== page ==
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Health Tips ... from UPI

By LIDIA WASOWICZ, UPI Senior Science Writer   |   July 4, 2003 at 9:00 AM   |   Comments

BLOOD TEST TO DETECT HEART ATTACK EARLY

Canadian scientists are devising a blood test that may help doctors determine quickly and accurately whether a particular chest pain portends a heart attack. They say the test could save lives by allowing quicker intervention to prevent more advanced heart damage. In preliminary studies, the test produced results in 5 minutes and had a 99 percent accuracy rate, the researchers report in the Journal of Proteome Research. They say the test is a step above conventional blood tests that can take several hours to reveal results that are only 50 percent to 70 percent accurate.


DIABETES DRUG MAY BENEFIT HEART

Researchers say rosiglitazone, a drug used to treat high blood sugar in people with Type 2 diabetes, may lower the risk of heart disease. They say if the results are corroborated, the drug may be a good option for patients with diabetes who need additional medications to prevent heart attacks. "If you have a diabetes drug that lowers not only blood sugar but also the risk for heart disease, that might be favorable for the patient with diabetes who already takes as many as eight to 12 pills a day," said Dr. James Chu, director of the Diabetes Center at Santa Clara Valley Medical Center and adjunct clinical investigator at Stanford University.


PEELING PAINT, CHILDREN DON'T MIX

Health officials are advising parents with small children to have their landlords fix any peeling paint. New York Health Commissioner Thomas Frieden says the percent of children newly identified with elevated blood lead levels has declined 79 percent since 1995. He says it is important for parents to know landlords are required by law to inspect and repair peeling paint at no cost to tenants. "Childhood lead poisoning is preventable, and in recent years great strides have been made," he said. Parents also should take steps to safeguard their homes by wet mopping and damp wiping floors and other surfaces and frequently washing toys, pacifiers or other objects children place in their mouths.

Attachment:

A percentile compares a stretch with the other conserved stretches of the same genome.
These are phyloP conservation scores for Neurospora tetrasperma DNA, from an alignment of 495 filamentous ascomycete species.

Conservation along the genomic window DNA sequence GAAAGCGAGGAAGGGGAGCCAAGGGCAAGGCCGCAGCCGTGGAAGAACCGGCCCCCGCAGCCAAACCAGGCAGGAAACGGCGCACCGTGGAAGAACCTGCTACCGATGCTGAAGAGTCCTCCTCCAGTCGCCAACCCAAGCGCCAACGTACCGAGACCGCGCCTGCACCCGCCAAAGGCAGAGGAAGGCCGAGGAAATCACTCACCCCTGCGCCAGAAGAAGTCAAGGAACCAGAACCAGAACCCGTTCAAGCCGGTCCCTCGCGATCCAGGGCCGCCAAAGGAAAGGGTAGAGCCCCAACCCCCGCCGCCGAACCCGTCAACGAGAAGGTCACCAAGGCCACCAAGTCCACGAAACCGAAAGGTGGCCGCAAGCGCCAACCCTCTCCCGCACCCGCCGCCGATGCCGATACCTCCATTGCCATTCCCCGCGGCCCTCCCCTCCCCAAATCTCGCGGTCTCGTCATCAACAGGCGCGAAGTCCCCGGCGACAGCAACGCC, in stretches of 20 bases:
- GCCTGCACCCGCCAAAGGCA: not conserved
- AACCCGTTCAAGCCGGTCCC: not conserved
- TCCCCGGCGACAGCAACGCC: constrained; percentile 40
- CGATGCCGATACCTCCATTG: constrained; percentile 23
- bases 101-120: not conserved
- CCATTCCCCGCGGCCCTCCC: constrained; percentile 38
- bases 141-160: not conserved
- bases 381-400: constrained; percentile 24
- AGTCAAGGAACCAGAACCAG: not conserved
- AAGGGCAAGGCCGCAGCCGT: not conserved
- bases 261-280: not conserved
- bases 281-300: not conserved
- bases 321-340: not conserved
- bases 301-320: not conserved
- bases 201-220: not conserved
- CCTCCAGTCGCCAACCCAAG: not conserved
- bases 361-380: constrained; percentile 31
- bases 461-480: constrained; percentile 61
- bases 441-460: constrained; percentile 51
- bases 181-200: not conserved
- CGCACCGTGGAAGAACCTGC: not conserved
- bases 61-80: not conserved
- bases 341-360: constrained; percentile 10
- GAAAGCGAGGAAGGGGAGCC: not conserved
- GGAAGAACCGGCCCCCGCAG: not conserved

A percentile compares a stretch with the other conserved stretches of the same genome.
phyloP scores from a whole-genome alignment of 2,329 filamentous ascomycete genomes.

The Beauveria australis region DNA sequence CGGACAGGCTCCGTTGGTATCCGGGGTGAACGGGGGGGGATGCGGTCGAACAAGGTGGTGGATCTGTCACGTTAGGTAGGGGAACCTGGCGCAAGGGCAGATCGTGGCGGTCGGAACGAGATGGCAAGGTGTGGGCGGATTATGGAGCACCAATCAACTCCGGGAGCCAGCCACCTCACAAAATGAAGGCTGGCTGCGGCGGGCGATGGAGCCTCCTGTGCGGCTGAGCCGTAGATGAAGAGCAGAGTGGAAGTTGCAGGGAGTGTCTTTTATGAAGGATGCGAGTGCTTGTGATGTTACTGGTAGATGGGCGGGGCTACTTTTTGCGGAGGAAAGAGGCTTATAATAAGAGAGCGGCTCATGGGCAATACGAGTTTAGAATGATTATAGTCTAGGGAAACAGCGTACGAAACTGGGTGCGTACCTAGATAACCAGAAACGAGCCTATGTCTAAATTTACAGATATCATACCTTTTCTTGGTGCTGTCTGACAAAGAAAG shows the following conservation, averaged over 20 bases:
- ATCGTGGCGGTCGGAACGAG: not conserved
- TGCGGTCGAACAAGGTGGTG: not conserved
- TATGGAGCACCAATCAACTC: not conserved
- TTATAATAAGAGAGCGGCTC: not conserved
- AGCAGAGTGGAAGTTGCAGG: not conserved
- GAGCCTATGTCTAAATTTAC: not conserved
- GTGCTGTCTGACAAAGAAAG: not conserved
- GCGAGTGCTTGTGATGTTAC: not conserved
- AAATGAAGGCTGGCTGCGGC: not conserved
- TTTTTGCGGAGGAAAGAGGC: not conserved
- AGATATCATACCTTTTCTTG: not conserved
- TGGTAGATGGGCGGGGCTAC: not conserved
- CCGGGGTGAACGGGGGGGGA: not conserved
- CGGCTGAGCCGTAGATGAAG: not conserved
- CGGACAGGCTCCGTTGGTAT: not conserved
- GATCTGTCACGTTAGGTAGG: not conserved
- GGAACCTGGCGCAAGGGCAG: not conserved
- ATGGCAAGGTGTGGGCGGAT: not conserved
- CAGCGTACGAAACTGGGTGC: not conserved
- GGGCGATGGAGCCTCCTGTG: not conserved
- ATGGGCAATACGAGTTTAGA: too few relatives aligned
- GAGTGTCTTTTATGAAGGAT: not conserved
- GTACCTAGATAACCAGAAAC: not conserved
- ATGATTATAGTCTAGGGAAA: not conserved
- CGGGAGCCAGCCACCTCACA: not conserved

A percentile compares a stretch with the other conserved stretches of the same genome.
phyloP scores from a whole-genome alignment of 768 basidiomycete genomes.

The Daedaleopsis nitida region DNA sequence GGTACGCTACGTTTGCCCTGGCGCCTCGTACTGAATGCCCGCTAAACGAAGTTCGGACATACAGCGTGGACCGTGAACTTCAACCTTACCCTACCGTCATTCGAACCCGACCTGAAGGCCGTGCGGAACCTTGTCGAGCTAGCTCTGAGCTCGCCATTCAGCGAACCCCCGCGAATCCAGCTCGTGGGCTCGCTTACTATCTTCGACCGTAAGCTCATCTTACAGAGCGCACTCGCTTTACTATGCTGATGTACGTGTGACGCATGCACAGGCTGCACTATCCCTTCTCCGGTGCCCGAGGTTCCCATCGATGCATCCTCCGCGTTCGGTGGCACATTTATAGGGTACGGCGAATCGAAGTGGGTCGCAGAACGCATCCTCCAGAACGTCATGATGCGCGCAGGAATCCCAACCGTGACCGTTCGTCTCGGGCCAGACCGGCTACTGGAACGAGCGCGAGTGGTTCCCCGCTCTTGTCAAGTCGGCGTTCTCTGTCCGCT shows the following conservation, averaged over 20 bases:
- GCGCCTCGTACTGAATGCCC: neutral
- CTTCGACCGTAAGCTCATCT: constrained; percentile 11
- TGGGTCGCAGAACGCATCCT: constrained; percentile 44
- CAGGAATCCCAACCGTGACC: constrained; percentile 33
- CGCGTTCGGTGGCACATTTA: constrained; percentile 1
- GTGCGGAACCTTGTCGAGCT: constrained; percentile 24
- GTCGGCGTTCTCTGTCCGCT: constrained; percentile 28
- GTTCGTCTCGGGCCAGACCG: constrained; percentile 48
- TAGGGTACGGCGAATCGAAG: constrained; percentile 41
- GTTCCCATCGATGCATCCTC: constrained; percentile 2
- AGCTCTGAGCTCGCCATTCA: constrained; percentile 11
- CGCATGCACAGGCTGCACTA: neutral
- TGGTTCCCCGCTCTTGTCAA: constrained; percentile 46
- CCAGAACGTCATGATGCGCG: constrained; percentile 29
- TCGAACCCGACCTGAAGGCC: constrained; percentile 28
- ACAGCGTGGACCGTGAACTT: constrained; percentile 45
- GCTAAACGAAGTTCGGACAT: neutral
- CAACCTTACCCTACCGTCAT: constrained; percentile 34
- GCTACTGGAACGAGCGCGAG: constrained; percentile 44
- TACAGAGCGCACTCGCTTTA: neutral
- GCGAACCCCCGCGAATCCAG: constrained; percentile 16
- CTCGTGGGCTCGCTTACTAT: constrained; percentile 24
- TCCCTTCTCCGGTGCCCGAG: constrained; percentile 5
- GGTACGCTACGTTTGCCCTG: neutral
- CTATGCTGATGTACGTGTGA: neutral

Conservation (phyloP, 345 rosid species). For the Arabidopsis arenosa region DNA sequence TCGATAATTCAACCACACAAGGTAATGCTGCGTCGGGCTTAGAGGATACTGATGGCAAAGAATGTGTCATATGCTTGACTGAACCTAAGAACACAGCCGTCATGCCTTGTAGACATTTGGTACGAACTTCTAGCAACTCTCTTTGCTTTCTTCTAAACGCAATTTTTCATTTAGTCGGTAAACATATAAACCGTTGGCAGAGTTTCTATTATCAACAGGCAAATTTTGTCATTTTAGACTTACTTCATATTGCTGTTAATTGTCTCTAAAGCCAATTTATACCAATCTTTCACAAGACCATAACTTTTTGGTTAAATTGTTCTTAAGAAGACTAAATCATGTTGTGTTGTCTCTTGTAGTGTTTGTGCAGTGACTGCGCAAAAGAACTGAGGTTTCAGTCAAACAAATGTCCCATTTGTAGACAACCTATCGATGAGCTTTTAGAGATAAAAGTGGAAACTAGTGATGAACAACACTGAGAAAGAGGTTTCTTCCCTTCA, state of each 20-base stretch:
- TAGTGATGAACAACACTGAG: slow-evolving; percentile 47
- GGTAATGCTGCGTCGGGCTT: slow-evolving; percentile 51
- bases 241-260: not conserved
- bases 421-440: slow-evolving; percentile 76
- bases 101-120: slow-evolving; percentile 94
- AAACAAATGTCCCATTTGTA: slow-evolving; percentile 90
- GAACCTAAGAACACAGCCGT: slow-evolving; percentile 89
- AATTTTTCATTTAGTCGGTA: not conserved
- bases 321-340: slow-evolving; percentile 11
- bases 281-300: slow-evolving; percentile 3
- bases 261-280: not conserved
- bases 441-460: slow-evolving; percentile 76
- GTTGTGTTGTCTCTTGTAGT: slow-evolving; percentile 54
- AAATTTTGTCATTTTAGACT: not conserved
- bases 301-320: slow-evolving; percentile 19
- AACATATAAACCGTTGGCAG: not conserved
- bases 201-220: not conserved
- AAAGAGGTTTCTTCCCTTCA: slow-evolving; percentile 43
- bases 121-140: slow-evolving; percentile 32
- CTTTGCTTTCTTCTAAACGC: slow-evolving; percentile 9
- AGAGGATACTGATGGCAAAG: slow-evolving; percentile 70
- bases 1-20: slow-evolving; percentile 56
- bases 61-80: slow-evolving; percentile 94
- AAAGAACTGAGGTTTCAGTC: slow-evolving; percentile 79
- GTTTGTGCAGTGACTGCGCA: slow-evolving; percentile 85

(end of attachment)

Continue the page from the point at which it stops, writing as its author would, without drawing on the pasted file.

MOMS-TO-BE NEED DAILY DOSE OF FOLIC ACID

Doctors recommend pregnant women consume 400 micrograms of folic acid each day to ensure their baby's health. Yet, studies show less than one-third of them do so. Researchers say the B vitamin helps prevent birth defects. Experts advise women to get the recommended amount of folic acid each day during their childbearing years because some birth defects occur very early in pregnancy, often before a woman knows she has conceived. Evidence suggests half of neural tube birth defects, such as spina bifida, could be prevented if women got enough folic acid before pregnancy, scientists say.


(Editors: For more information about HEART, contact Michael Bernstein at 202-872-6042 or m_bernstein@acs.org. For DIABETES, Michelle Brandt at 650-723-0272 or mbrandt@stanford.edu. For PAINT, Sandra Mullin at 212-788-5290 or smullin@health.nyc.gov. For FOLIC, Krista Hopson at 734-764-2220)

© 2003 United Press International, Inc. All Rights Reserved. Any reproduction, republication, redistribution and/or modification of any UPI content is expressly prohibited without UPI's prior written consent.
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